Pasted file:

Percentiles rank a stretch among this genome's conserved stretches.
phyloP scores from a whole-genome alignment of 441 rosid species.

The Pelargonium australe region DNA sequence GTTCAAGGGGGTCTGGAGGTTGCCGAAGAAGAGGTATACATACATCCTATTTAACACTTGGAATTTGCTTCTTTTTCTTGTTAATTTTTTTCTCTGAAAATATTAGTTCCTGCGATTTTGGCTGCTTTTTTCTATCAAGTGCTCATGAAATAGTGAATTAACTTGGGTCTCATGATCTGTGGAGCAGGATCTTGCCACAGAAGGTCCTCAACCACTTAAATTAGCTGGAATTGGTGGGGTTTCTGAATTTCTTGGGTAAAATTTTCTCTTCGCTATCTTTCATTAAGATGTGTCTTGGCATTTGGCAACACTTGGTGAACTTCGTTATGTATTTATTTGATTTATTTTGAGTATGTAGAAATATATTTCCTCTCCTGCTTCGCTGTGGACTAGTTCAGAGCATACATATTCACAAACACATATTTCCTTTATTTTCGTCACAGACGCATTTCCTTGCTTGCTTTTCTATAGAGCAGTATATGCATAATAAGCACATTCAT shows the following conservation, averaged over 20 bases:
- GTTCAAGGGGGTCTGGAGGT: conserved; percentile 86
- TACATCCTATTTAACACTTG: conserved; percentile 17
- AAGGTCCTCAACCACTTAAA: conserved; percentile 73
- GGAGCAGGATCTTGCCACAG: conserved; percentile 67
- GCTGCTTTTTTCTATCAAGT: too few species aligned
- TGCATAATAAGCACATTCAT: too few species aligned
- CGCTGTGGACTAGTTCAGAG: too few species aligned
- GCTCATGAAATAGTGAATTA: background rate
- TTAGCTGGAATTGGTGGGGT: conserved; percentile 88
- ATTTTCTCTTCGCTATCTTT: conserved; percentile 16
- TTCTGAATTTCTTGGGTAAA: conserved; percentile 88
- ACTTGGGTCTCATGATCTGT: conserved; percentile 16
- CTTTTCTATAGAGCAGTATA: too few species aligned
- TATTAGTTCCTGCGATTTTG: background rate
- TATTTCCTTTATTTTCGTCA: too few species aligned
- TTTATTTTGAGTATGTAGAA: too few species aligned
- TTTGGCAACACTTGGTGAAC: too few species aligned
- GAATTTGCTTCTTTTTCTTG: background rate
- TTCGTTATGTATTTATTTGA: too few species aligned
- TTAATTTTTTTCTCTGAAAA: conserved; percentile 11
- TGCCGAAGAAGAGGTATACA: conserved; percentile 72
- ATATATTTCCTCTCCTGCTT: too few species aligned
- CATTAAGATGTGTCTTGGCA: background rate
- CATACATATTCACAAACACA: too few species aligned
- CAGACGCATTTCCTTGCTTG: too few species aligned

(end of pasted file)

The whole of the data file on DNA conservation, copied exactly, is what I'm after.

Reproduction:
Percentiles rank a stretch among this genome's conserved stretches.
phyloP scores from a whole-genome alignment of 441 rosid species.

The Pelargonium australe region DNA sequence GTTCAAGGGGGTCTGGAGGTTGCCGAAGAAGAGGTATACATACATCCTATTTAACACTTGGAATTTGCTTCTTTTTCTTGTTAATTTTTTTCTCTGAAAATATTAGTTCCTGCGATTTTGGCTGCTTTTTTCTATCAAGTGCTCATGAAATAGTGAATTAACTTGGGTCTCATGATCTGTGGAGCAGGATCTTGCCACAGAAGGTCCTCAACCACTTAAATTAGCTGGAATTGGTGGGGTTTCTGAATTTCTTGGGTAAAATTTTCTCTTCGCTATCTTTCATTAAGATGTGTCTTGGCATTTGGCAACACTTGGTGAACTTCGTTATGTATTTATTTGATTTATTTTGAGTATGTAGAAATATATTTCCTCTCCTGCTTCGCTGTGGACTAGTTCAGAGCATACATATTCACAAACACATATTTCCTTTATTTTCGTCACAGACGCATTTCCTTGCTTGCTTTTCTATAGAGCAGTATATGCATAATAAGCACATTCAT shows the following conservation, averaged over 20 bases:
- GTTCAAGGGGGTCTGGAGGT: conserved; percentile 86
- TACATCCTATTTAACACTTG: conserved; percentile 17
- AAGGTCCTCAACCACTTAAA: conserved; percentile 73
- GGAGCAGGATCTTGCCACAG: conserved; percentile 67
- GCTGCTTTTTTCTATCAAGT: too few species aligned
- TGCATAATAAGCACATTCAT: too few species aligned
- CGCTGTGGACTAGTTCAGAG: too few species aligned
- GCTCATGAAATAGTGAATTA: background rate
- TTAGCTGGAATTGGTGGGGT: conserved; percentile 88
- ATTTTCTCTTCGCTATCTTT: conserved; percentile 16
- TTCTGAATTTCTTGGGTAAA: conserved; percentile 88
- ACTTGGGTCTCATGATCTGT: conserved; percentile 16
- CTTTTCTATAGAGCAGTATA: too few species aligned
- TATTAGTTCCTGCGATTTTG: background rate
- TATTTCCTTTATTTTCGTCA: too few species aligned
- TTTATTTTGAGTATGTAGAA: too few species aligned
- TTTGGCAACACTTGGTGAAC: too few species aligned
- GAATTTGCTTCTTTTTCTTG: background rate
- TTCGTTATGTATTTATTTGA: too few species aligned
- TTAATTTTTTTCTCTGAAAA: conserved; percentile 11
- TGCCGAAGAAGAGGTATACA: conserved; percentile 72
- ATATATTTCCTCTCCTGCTT: too few species aligned
- CATTAAGATGTGTCTTGGCA: background rate
- CATACATATTCACAAACACA: too few species aligned
- CAGACGCATTTCCTTGCTTG: too few species aligned